A couple of things of interest–what happens when a code is used to represent a word with negative connotations; can the word appear beautiful when knotted or woven?

From there I hit on using what some folks believe are objectionable words, phrases, ideas weave them up in code and bind them in a book presentation. The series of course would be titled Banned Books.

Might Come In Handy Some Day

Thursday, January 19th, 2012

I have been accused of being a pack rat. Sure there is a tad of truth to that description. But I should think that most mixed media artists know–collected materials for use “some day” could mean exactly that.

Many of the pieces that I had in a show last year had materials I saved for several years. For example, the pit fired cup was a demo piece from a teaching gig over 10 years ago. The metal bits I snagged when my brother-in-law was clearing out his warehouse of construction materials.

At Risk

I wanted this cup to appear more goblet-like so I drilled a hole through the bottom to attach a carriage bolt for a stem. The stem has two types of washers that are filling in for the dots and dashes of Morse Code.

The stem has the word “mourning” in code. It is a play on the homophone “morning” as in morning cup of tea. The small bag inside the cup has poison plant bits–not material appropriate for a tea ceremony.

Mourning Cup

The wood for the sides of the next piece came from an old swing that I rescued from my parents’ burn pile. That was more years ago than I care to remember. The bronze bit on the rosary is a piece of a dried fig that was spin cast in the late 80s. I couldn’t find a home for it until this piece was made. The rosary has “Cleanse Your Palate” and “Forgive Yourself” in code.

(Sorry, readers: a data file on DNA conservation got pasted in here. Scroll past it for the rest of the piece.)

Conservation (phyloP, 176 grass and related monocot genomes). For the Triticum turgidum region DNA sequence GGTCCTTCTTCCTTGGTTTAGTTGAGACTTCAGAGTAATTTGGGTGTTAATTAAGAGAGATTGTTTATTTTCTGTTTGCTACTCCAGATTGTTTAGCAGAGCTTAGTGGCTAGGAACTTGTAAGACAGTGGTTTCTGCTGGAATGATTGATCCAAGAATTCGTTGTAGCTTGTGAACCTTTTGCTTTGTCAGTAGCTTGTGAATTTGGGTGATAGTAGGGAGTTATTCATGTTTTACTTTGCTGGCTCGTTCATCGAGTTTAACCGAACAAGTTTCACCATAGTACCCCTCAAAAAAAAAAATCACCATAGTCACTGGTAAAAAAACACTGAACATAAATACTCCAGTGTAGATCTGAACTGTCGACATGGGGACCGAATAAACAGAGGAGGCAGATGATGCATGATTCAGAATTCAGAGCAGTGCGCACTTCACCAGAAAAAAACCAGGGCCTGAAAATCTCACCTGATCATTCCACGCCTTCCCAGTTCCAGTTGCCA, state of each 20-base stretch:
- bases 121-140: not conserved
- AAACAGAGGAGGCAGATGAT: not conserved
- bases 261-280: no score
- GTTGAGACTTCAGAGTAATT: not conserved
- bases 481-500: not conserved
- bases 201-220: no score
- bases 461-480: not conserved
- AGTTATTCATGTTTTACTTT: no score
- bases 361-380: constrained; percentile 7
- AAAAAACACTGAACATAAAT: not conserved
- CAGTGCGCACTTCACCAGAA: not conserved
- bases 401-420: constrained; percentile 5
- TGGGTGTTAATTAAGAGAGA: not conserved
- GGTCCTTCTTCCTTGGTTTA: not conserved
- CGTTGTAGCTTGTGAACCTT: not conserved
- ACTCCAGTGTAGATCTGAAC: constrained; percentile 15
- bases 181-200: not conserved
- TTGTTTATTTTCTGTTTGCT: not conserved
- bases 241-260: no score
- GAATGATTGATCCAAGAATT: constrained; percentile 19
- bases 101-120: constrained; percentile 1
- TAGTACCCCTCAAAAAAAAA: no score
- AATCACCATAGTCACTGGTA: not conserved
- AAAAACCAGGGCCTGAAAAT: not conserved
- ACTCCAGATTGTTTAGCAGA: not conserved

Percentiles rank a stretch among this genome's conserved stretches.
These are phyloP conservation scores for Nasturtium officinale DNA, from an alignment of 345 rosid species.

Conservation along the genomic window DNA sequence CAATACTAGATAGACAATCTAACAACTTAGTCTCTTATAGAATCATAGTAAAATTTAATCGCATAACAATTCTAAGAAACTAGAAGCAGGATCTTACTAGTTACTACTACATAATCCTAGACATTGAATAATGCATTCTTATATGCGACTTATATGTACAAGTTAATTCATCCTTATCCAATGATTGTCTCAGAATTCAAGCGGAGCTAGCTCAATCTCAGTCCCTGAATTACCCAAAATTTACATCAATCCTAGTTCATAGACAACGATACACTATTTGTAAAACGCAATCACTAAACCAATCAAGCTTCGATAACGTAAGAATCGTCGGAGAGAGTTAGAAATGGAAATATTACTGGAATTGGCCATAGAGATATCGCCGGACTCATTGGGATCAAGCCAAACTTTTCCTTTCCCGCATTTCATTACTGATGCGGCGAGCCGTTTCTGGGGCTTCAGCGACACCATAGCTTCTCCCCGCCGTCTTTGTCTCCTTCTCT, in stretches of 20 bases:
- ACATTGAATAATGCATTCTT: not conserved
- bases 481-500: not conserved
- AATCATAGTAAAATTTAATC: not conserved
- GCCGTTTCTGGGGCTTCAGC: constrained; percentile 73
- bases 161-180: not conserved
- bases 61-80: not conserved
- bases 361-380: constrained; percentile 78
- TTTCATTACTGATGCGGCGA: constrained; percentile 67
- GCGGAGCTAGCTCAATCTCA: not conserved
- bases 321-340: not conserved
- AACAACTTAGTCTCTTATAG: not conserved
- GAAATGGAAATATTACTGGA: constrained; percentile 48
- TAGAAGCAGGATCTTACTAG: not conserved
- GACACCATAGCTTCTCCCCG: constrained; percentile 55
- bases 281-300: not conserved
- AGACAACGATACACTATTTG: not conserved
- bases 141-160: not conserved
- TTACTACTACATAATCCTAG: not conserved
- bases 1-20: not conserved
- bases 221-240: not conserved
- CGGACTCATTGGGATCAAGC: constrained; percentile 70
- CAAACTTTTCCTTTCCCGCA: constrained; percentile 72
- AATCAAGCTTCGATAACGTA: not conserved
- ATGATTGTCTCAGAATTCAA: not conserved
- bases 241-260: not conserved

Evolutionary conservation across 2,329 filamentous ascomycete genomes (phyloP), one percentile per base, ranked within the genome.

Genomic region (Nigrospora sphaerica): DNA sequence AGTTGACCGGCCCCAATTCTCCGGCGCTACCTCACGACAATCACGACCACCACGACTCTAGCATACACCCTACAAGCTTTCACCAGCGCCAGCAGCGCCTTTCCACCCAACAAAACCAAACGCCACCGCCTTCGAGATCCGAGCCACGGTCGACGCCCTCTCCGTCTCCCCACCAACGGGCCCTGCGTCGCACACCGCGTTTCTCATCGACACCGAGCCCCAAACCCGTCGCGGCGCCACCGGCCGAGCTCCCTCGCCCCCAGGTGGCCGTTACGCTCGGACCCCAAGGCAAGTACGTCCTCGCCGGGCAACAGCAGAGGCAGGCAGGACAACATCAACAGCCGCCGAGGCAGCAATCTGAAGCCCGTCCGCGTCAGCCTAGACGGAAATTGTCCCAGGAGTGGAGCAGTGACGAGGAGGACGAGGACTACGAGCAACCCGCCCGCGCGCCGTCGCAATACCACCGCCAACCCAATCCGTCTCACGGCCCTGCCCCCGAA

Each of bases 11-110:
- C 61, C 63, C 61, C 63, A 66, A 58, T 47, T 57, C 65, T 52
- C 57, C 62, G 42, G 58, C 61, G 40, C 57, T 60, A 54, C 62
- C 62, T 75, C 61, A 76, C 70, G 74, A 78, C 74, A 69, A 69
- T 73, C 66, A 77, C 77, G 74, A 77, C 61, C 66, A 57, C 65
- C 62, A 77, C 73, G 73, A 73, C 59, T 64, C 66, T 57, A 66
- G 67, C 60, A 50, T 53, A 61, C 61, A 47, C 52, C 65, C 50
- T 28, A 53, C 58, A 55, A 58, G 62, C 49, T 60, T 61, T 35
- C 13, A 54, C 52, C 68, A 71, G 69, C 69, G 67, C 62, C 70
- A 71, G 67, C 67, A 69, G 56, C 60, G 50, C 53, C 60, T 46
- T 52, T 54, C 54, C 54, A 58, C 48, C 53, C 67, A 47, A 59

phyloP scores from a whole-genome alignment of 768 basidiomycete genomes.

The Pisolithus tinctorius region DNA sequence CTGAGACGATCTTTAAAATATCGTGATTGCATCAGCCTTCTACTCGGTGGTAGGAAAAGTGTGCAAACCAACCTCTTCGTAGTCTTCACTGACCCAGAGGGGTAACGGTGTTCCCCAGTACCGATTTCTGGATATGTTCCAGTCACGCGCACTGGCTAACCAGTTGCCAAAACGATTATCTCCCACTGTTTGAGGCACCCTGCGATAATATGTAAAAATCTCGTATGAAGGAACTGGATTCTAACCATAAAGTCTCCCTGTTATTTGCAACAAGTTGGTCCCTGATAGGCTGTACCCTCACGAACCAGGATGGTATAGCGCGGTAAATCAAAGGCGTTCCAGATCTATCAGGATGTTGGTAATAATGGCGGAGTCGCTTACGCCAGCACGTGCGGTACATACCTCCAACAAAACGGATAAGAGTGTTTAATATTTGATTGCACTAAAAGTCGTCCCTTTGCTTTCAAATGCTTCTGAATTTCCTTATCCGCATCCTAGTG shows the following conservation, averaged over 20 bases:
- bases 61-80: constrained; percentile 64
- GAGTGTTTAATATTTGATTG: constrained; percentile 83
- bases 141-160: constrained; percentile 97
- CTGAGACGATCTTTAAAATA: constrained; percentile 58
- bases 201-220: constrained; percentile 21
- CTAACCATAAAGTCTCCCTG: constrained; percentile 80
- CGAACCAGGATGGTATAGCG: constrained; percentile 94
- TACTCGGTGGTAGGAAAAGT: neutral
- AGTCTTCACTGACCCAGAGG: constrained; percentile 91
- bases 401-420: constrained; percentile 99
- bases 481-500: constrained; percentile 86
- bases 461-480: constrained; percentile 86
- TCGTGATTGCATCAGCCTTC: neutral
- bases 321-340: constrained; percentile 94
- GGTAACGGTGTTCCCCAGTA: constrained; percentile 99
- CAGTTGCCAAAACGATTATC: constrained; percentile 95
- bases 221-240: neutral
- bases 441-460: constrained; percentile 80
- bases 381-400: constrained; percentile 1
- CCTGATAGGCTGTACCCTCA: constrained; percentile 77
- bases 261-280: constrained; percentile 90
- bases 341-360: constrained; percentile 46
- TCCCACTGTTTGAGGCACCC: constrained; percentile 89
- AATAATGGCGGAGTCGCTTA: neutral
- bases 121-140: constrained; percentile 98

The thing that was most fun about constructing this piece was how the cast soap cup came into existence. I made a slew of woven and fiber cups that I meant to cast in bronze. I never managed to get them gated and cast so they were stored away. When I ran across them I realized that I really didn’t want to cast them any longer. So, I made silicone molds for casting soap and sugar pieces.

Forgive Yourself

Rarely do I first glimpse a material or object and know precisely how I will use it. Often materials make it known where they would like to live and with whom.

When I was sorting out the stuff in Dad’s barn, I collected materials to ship home. This is some of what I collected.

Metal Bits

The metal drawers have been nicely oxidized from mice living in them.

Metal Drawers

So many possibilities…

Quipu or Khipu…

Tuesday, January 17th, 2012

I freelance for a software company that produces products for speech therapy and learning disabilities. I am currently making my way through a database of words to be included in some apps.

I collect words and phrases to use in my work. I integrate them by using Morse and Tap Code. The code isn’t straight forward I refer to the code by substituting color, a variety of knots or stitches, and metal or plant bits.

When I ran across the word quipu I liked the visual structure of the word. According to Wikipedia, “Quipus (or khipus), sometimes called talking knots, were recording devices historically used in the region of Andean South America.”

The image is from the wikipedia site. Can you see the code?


I find the piece visually beautiful. But it is so much more. I recently listened to a Richard Feynman recording in which he discussed the difference in the way people appreciate nature. When I view the example of Quipu I think that it is lovely as an artifact, then I wonder how does the fiber feel and smell, what kind of fiber was used, how were the knots made, how has the work survived… And after thinking about those qualities I think about the context. Then I view the piece differently, but I still find it quite beautiful.

For more information-


Frank Salomon Pages, Dept. of Anthropology University of Wisconsin

Gary Urton & Carrie Brezine, Khipu Database Project